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Sandwich Saturdays: How One Man Connects With His Community

This post may contain affiliate links, by which I may be financially compensated. See Disclosures & Policies on my About page.

The word "connection" has been coming up a lot lately, so I think it's worth examining. 

In a prior post, I mentioned how connection is important, and that there would be a follow-up about that. I guess this is that post (though I suspect it will be one of many).

What does connection mean to you?

I looked it up in the dictionary, and there are way too many definitions to count, so I'll just go with some thoughts I have about it. To me, connection is allowing ourselves to be in a relationship with someone, whether it be with people or with God. Additionally, some people connect with nature, feeling at peace when hiking, for instance, or when working with animals.

That sense of connection is part of what makes us human. We have to let down our guard in order to truly connect with someone. In letting down that guard, we give, and we receive. We interact. We listen, and someone listens to us. We heal and we help heal others. We all need that as human beings, even if we don't realize it.

How are you connecting with people?  Take some time today to think about whether you need more connection in your life and how you can go about it.

Today I'll talk about one way: community outreach and volunteering.

During a recent snow day, I had a rare moment of being able to watch daytime TV, and saw a news piece on one of the weekday morning shows. It was about a man who was connecting with his community in a very real way: he is an ex-convict who lives in Syracuse, NY, and is giving back by providing meals to the homeless. Not only is he, personally, giving back, but he is mobilizing members of his local community to help. He is who inspired today's post.

Photo by Fรกbio Alves on Unsplash
Brief summary: Al-Amin Muhammad was a former gang member and drug dealer who spent some time living on the streets. After serving his prison sentence, he founded  We Rise Above The Streets Recovery Outreach, and as part of that he organizes Sandwich Saturday through his Facebook group.

People volunteer all the time, right? Some do it out of the goodness of their hearts, or it makes them feel good to help others. Some do it because they have to, whether it's community service or through a school/church that organized a volunteer day. But this guy does it because he never wants to go back to where he was. If you watch the video, you can tell: he sees the people he helps as human, he looks them in the eye, he connects with them. Raise your hand if you've ever avoided looking in the eyes of a homeless person on the street. Are you afraid of connecting? Or is it something else? The issue of homelessness is pretty complicated, but people are complicated.

Can you imagine what it's like to be homeless, to potentially have people be afraid of you, to potentially be ostracized, to not have anywhere you belong, but to have someone like Al-Amin Muhammad come round to see you, feed you, look you in the eye, and treat you like you're human? THAT is true connection, to me.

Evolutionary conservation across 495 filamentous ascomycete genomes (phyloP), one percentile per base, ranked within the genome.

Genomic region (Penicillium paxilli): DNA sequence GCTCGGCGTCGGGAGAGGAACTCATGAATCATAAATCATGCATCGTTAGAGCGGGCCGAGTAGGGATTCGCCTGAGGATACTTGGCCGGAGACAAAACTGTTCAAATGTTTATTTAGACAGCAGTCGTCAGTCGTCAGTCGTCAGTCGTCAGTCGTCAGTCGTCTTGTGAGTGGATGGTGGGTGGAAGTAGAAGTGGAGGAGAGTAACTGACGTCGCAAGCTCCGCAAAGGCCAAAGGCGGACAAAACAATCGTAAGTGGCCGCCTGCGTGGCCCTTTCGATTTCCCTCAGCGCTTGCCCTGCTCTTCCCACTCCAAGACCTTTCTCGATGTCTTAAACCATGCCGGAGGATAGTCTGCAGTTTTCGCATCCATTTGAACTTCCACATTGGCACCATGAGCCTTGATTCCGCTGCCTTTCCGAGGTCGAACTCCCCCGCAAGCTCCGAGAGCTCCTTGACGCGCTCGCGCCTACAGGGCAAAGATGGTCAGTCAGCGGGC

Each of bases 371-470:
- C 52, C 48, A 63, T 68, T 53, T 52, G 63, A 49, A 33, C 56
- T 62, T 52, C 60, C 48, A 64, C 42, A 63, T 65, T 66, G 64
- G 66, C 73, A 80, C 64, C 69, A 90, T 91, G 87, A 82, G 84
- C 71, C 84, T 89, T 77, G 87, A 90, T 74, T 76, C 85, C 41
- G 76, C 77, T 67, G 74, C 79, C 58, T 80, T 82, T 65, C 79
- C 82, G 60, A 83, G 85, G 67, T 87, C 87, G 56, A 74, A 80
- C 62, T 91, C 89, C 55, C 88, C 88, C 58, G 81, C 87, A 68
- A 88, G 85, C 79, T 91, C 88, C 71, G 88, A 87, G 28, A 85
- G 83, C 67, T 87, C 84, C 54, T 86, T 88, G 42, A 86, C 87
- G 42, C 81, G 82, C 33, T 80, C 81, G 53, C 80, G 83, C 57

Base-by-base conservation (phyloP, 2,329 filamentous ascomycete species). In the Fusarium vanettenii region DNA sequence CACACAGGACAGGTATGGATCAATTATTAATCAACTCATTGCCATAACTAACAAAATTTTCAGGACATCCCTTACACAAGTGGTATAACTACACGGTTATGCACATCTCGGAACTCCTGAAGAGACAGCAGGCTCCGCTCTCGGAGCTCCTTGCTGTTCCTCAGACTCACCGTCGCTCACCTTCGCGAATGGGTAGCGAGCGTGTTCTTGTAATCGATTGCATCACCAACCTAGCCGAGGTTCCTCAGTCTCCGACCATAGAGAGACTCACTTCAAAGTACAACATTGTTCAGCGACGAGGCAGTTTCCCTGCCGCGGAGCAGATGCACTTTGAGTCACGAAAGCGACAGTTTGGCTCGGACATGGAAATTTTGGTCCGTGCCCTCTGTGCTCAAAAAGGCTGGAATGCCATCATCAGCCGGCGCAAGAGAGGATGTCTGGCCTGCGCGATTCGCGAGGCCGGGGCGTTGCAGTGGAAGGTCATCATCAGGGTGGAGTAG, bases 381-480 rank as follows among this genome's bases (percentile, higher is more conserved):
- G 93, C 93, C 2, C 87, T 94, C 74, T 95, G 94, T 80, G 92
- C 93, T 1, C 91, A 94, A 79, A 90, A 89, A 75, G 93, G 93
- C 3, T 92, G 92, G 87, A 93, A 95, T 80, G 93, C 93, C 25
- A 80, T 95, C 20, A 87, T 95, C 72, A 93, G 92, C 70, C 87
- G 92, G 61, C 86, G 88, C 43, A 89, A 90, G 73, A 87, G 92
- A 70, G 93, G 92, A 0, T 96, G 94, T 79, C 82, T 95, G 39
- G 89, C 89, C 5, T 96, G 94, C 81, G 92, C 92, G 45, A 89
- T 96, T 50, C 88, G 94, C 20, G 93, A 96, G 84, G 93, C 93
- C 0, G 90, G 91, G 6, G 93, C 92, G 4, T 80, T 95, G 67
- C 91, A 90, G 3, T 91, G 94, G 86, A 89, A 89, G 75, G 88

And I see something else happening, here, too: Al-Amin Muhammad is also connecting other people in the community with the homeless. The homeless are no longer faceless. By starting Sandwich Saturdays and calling for volunteers on Facebook, he meets new people, gets the message out even more, and before you know it, it's a ripple effect. It's like tossing a pebble into the middle of a pond and watching concentric rings ripple outwards: it starts with one person, then the next, then the next, until there is a united community of people all working together to help those who are in need.

It starts with ONE person.

I think it's pretty darn spiffy how that works.

Look, don't take my word for it. Check out the press he's getting here and here. I tried to find the TV news clip I saw, but so far, no go. If I do, I'll update.

But more than that, I invite you to connect with others in your community. I don't necessarily mean volunteer your time, though that is a great way to do it. You could join a book club or a knitting group. You could start up a workout group at your gym, or a study group at your school.

Don't isolate; CONNECT.

(Hey, it's worth making a side note here: I always recommend if you want to help a charity to vet them through Charity WatchCharity Navigator, or some other service that independently grades charities on how well they use their funds.)

Check back again for future posts on connection. This is a topic I could go on about! Comment below and let me know: how we can make sure we connect with others? Do you like to volunteer, and if so, why? I look forward to your thoughts.

 ~~ positively b.e.e. is on Facebook, Instagram, Twitter, and Pinterest. Follow me there! ~~


  1. I really enjoyed this post! I guess I do not connect with !y community locally but I do a lot of connecting online helping others ๐Ÿ˜Š thank you for the inspiration!

    1. Thanks so much! And I'm glad you connect online - there are so many ways to connect, technology is great for that!

  2. It is really important to connect. This brought self worth and understanding those around you and not only yourself. Great post.

    1. Thank you for reading, I'm glad you liked it!


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